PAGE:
For those who uphold the conservative values of the state and its strict interpretation of religious doctrine, the lifting of the driving ban has been met with resistance. On the eve of the landmark announcement, one of the top trending hashtags on Saudi Arabia’s twitter feed was “The women of my house won’t drive.”  This unfortunately demonstrates that there is a lot of work to be done to change people’s hearts and minds, which the lifting of a law can’t immediately solve.

This outlook is also characterised by the continued enforcement of the kingdom’s male guardianship system; a binding set of regulations which prevent women from being able to truly govern their own lives. In this way, women are obligated to gain the permission of a male guardian in order to study or travel outside the country, start their own business, get married or even leave prison. There has been no official comment as of yet from Saudi officials as to whether the lifting of the driving ban marks the start of a U-Turn on these types of policies, which dominate the daily lives of Saudi women. However, Saudi Ambassador Prince Khalid bin Salman, has stated the new driving procedures will ensure that women will be able to drive alone and apply for their licenses without gaining permission from their male guardians.

Although the practicalities of the implementation of this ruling will be discussed by a new specialised committee in the next 30 days, this detail, if true, has the potential to be hugely significant. If this comes to fruition, it would mark a loosening of a facet of guardianship legislation; setting a precedent which holds a mirror up to the guardianship system itself. The inconsistency of allowing women to drive without a male guardian, but still needing the permission of a guardian to travel or start a business is stark. The example set by this ruling sparks hope that it will act as a catalyst for the undermining of the guardianship system altogether.

Moreover, the recent news of a mixed audience being permitted to celebrate in the national stadium, and the proposal of new legislation criminalising sexual harassment, spells promising change for the kingdom. Equality for the women of Saudi Arabia feels like it is inching closer, but it is not a given. At JAN Trust we believe it is possible to celebrate these victories yet still acknowledge that there is much work to be done to ensure that societal attitudes are changed and that women’s rights are fully enshrined in law. For those of us witnessing this moment in history, it is vital to not get complacent and continue to support and fight for the rights of women in the UK, Saudi Arabia and around the world.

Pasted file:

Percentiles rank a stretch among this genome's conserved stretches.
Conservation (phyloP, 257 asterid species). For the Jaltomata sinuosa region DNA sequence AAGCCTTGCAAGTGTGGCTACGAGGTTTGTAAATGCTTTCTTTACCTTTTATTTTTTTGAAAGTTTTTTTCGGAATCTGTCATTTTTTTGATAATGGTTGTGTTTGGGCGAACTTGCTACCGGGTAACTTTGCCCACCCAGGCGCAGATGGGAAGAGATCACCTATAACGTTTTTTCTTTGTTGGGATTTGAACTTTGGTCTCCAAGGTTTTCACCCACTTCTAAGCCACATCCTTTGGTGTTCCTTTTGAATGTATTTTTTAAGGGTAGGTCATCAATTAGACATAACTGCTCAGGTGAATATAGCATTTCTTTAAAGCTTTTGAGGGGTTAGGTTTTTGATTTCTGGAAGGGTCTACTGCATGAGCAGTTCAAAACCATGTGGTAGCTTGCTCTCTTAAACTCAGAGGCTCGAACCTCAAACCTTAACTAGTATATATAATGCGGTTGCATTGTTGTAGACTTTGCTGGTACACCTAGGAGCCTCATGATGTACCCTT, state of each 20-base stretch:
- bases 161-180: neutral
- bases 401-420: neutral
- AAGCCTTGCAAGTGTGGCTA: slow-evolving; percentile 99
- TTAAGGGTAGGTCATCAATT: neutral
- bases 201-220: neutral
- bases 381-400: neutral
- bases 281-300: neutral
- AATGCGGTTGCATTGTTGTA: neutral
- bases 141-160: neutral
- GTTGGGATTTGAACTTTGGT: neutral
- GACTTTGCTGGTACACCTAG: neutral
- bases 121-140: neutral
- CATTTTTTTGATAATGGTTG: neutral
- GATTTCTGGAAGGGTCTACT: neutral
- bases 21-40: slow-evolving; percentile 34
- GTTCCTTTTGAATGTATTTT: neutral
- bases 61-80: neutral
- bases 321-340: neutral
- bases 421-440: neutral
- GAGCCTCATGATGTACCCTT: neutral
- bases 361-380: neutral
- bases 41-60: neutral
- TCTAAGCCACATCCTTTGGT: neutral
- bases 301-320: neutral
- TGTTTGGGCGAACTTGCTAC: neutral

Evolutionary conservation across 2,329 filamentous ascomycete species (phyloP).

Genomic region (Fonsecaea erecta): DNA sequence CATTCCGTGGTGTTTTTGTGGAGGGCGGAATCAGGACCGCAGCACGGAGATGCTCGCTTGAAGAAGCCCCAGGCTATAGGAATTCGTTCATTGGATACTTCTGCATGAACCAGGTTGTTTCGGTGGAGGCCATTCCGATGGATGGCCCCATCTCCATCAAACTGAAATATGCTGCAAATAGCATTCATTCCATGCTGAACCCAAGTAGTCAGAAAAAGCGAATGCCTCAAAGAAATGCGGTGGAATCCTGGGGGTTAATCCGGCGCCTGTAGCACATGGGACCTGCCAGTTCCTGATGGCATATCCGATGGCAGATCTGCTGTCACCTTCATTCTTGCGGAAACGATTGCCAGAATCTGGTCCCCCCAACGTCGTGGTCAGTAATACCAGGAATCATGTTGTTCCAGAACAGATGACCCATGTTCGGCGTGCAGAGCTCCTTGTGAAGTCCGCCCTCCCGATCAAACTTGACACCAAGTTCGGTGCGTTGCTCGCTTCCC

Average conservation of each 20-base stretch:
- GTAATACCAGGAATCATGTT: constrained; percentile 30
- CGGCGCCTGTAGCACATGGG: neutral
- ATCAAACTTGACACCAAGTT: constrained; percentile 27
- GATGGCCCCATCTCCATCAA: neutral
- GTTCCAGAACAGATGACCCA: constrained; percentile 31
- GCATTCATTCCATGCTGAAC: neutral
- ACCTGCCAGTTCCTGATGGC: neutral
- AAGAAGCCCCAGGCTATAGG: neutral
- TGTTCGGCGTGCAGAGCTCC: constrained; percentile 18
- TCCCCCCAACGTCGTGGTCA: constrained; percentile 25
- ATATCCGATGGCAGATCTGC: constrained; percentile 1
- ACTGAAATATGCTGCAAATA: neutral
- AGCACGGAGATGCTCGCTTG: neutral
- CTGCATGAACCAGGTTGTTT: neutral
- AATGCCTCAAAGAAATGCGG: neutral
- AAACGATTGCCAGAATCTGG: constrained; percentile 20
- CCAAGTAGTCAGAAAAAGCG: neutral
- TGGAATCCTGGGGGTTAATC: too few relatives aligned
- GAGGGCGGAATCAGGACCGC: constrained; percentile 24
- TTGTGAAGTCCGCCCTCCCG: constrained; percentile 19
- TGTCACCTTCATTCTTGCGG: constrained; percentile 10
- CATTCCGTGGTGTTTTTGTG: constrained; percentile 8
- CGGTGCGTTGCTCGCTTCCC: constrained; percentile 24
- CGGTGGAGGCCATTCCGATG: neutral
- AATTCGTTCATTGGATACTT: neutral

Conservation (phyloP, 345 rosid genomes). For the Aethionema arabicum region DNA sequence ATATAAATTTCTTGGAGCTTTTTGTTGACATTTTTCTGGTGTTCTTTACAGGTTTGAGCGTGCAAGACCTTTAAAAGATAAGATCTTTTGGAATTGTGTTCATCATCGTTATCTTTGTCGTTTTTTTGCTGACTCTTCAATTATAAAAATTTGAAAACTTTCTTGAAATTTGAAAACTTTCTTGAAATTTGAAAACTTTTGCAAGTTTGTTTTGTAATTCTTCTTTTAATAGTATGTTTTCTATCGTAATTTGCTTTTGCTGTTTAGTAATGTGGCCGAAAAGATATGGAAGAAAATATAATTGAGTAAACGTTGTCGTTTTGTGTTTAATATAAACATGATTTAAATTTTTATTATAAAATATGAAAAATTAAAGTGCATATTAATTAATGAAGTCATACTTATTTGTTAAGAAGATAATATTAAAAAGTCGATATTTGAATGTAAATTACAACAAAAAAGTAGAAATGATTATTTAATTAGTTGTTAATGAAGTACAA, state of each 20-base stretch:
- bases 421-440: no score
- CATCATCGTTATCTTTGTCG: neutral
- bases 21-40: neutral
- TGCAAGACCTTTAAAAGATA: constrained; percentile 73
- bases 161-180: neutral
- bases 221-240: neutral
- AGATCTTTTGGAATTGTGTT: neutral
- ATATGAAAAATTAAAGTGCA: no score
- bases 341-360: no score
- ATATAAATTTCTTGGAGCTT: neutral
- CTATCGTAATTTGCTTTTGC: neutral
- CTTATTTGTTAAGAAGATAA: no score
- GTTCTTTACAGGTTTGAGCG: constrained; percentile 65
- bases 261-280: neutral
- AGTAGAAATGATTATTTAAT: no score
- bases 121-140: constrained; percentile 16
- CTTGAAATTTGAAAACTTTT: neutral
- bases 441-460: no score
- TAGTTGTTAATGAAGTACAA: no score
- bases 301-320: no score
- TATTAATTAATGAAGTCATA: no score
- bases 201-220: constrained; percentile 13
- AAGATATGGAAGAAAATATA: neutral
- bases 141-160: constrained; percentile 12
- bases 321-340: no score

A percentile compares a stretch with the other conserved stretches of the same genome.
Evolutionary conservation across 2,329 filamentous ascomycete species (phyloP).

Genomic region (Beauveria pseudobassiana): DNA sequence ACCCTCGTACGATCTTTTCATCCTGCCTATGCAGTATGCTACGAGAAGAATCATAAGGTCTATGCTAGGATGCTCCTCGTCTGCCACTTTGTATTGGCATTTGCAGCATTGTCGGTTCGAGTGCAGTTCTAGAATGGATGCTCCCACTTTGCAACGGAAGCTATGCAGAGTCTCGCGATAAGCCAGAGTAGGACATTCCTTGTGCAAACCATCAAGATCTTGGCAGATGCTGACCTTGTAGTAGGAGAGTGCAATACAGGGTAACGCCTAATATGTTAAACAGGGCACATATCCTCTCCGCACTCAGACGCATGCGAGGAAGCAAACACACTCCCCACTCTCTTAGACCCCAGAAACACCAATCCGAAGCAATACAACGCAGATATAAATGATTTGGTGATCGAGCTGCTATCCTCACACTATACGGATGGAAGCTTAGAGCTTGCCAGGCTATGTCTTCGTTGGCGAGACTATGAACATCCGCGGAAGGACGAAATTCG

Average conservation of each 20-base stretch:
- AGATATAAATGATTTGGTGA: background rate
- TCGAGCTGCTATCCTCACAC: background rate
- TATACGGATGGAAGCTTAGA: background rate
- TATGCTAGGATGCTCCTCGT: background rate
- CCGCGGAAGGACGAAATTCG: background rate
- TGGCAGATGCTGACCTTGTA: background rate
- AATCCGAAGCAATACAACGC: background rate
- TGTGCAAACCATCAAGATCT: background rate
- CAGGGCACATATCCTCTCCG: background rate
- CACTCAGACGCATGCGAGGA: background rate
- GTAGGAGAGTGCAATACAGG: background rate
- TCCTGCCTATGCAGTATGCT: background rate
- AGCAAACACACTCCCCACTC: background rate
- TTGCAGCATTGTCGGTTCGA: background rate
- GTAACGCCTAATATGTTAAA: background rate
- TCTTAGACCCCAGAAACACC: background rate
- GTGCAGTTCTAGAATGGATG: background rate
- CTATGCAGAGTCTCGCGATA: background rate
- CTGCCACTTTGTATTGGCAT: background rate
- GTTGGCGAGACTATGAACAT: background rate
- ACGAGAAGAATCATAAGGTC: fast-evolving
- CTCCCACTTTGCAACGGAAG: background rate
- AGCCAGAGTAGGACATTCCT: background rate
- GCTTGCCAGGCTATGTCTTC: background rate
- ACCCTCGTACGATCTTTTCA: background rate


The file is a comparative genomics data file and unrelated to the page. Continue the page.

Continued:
Posted in Active citizenship, Advocacy, british, Citizenship, discrimination, Diversity, girls, Islam, JAN Trust, Muslim, Muslim women, Society, Uncategorized, women | Tagged , , , , , , , ,

Fake News, Cyberbullying and Extremism: the Downsides of Social Media’s Global Reach

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The ability to promote discussion through social media is a critical tool for people and organisations to create much-needed conversations about issues that matter, but aren’t talked about enough, in societies around the world: from young Nigerians promoting dialogue about taboo subjects like domestic abuse to a US non-profit creating a viral hashtag about race and equity in the country’s education system. Many even accredit the Arab Spring as the first ‘Twitter revolution’, as it is widely acknowledged that social media facilitated interaction and communication amongst participants of political protests.

But, despite internet access being a fundamental human right, as declared by the UN in June last year, the internet now represents much more than informing and connecting people. Discussions of major events have shown that, particularly where social media is concerned, the internet also has the power to misinform, divide and even harm people.

News coverage is one example: ‘fake news’ is now often used, by individuals and organisations alike, as a weapon to promote or push back against competing ideologies online. During the 2016 US presidential election, fake news stories were widely published and circulated with ease across all major social media platforms. A survey of teenagers aged 10 to 18 in the US found that 31% had shared a news story online in the last 6 months that they later found out was false. Although the current influence of fake news is entirely unclear, incidences of fake news articles spreading like wildfire across social media platforms has become a common occurrence.

Despite the possible benefits of young people now relying more on social media than television as a news source, since coverage and commentary of live events arrive much faster online, the rise of fake news means that genuine solutions for preventing the spread of misinformation on social media are desperately needed. To combat the spread of misinformation on its platform, Facebook announced plans in December to create a fact-checking system, but, nine months on it is not clear whether this has been effective in reducing the scale of fake news circulating on the network.